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Miller makes Homer pertinent to women facing 21st-century monsters.

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CIRCE

A retelling of ancient Greek lore gives exhilarating voice to a witch.

“Monsters are a boon for gods. Imagine all the prayers.” So says Circe, a sly, petulant, and finally commanding voice that narrates the entirety of Miller’s dazzling second novel. The writer returns to Homer, the wellspring that led her to an Orange Prize for The Song of Achilles (2012). This time, she dips into The Odyssey for the legend of Circe, a nymph who turns Odysseus’ crew of men into pigs. The novel, with its distinctive feminist tang, starts with the sentence: “When I was born, the name for what I was did not exist.” Readers will relish following the puzzle of this unpromising daughter of the sun god Helios and his wife, Perse, who had negligible use for their child. It takes banishment to the island Aeaea for Circe to sense her calling as a sorceress: “I will not be like a bird bred in a cage, I thought, too dull to fly even when the door stands open. I stepped into those woods and my life began.” This lonely, scorned figure learns herbs and potions, surrounds herself with lions, and, in a heart-stopping chapter, outwits the monster Scylla to propel Daedalus and his boat to safety. She makes lovers of Hermes and then two mortal men. She midwifes the birth of the Minotaur on Crete and performs her own C-section. And as she grows in power, she muses that “not even Odysseus could talk his way past [her] witchcraft. He had talked his way past the witch instead.” Circe’s fascination with mortals becomes the book’s marrow and delivers its thrilling ending. All the while, the supernatural sits intriguingly alongside “the tonic of ordinary things.” A few passages coil toward melodrama, and one inelegant line after a rape seems jarringly modern, but the spell holds fast. Expect Miller’s readership to mushroom like one of Circe’s spells.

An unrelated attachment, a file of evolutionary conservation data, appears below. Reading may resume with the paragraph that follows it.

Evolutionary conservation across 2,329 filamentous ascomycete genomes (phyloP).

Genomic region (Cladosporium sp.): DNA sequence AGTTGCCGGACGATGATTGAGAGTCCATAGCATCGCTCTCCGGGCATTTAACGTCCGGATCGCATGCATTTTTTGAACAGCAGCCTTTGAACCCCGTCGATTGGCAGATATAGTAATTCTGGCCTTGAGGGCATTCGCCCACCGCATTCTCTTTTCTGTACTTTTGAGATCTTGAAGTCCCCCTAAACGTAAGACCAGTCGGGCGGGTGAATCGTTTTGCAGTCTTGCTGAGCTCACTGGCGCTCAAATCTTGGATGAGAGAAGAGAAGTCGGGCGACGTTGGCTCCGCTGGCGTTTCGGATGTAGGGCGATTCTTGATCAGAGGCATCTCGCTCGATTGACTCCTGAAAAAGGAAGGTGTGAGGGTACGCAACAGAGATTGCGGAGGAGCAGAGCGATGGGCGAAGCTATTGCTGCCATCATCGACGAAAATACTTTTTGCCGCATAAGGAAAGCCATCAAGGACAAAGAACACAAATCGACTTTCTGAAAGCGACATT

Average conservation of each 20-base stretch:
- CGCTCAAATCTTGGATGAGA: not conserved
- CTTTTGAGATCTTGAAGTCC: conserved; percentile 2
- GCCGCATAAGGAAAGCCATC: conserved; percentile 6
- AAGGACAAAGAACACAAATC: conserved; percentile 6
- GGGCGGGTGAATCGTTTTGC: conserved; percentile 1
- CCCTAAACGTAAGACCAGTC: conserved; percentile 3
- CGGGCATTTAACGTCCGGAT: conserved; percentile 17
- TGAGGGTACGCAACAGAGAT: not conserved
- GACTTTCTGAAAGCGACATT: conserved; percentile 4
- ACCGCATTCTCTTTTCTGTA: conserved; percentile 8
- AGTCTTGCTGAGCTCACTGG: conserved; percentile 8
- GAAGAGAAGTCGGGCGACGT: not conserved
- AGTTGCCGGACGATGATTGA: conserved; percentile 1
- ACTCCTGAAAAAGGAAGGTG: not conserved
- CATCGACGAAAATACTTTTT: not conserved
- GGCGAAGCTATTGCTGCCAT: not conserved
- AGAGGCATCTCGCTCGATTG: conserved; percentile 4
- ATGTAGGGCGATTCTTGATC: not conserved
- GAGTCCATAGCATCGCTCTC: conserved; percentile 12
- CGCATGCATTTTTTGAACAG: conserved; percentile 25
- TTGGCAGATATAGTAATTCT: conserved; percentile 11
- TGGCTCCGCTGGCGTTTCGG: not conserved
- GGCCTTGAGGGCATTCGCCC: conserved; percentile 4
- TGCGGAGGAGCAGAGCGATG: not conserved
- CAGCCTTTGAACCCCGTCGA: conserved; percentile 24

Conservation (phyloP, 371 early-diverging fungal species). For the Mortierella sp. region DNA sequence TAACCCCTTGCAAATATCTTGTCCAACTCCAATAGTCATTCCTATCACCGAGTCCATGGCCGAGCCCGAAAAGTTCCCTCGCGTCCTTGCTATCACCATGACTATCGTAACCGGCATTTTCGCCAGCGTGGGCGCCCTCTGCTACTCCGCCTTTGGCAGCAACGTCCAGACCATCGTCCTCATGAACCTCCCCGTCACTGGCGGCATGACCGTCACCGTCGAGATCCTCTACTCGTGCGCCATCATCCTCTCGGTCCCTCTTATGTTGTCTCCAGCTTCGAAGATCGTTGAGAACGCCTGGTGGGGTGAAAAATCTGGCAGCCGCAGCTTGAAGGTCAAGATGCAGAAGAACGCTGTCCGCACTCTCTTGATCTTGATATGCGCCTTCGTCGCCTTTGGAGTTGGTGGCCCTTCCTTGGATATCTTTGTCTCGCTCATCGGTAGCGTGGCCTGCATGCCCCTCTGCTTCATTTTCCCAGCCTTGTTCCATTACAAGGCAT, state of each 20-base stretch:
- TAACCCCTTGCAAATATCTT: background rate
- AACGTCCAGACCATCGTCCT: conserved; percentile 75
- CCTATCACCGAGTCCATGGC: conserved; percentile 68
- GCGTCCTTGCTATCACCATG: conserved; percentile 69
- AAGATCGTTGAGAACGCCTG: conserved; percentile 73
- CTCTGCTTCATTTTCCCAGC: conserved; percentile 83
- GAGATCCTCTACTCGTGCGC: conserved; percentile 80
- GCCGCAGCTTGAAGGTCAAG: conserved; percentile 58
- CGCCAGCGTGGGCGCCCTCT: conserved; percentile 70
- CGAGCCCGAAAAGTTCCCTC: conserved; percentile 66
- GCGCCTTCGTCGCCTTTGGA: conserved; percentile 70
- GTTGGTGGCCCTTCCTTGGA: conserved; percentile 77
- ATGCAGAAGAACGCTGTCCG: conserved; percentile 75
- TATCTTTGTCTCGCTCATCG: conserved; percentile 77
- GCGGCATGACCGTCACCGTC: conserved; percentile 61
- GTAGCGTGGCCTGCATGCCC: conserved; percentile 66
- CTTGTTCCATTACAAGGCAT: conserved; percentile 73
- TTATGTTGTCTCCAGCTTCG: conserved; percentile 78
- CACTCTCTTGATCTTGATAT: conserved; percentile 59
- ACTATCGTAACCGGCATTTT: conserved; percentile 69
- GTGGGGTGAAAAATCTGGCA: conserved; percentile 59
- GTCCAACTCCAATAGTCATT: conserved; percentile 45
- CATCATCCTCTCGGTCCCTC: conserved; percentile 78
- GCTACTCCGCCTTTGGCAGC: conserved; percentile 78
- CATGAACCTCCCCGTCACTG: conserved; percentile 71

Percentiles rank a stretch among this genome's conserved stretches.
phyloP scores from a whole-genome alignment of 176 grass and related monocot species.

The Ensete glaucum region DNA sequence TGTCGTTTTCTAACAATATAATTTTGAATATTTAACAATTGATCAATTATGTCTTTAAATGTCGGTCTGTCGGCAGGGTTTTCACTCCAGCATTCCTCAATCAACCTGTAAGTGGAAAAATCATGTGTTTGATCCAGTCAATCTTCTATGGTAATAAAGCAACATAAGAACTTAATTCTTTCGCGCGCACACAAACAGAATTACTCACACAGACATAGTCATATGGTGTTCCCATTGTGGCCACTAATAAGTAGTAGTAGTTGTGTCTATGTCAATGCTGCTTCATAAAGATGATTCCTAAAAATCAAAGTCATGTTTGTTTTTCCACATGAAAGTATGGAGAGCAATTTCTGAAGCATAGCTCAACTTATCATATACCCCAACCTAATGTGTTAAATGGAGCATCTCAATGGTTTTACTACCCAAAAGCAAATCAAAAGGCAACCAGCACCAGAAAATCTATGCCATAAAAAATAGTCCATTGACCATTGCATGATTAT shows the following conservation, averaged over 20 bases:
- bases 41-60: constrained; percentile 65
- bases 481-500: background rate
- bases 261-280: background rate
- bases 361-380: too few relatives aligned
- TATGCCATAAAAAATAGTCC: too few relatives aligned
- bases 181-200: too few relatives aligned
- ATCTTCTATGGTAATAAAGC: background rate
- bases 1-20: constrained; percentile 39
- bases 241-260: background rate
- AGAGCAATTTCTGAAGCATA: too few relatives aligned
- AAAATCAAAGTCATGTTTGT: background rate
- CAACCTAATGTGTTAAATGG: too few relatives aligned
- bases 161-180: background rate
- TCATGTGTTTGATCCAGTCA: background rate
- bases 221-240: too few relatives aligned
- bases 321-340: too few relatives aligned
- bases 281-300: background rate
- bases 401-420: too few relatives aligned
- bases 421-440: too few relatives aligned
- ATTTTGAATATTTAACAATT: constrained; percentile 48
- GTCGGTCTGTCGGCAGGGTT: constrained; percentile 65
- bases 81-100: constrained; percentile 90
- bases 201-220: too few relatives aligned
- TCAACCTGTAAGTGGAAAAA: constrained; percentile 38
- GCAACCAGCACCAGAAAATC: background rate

Miller makes Homer pertinent to women facing 21st-century monsters.

Pub Date: April 10, 2018

ISBN: 978-0-316-55634-7

Page Count: 400

Publisher: Little, Brown

Review Posted Online: Jan. 23, 2018

Kirkus Reviews Issue: Feb. 1, 2018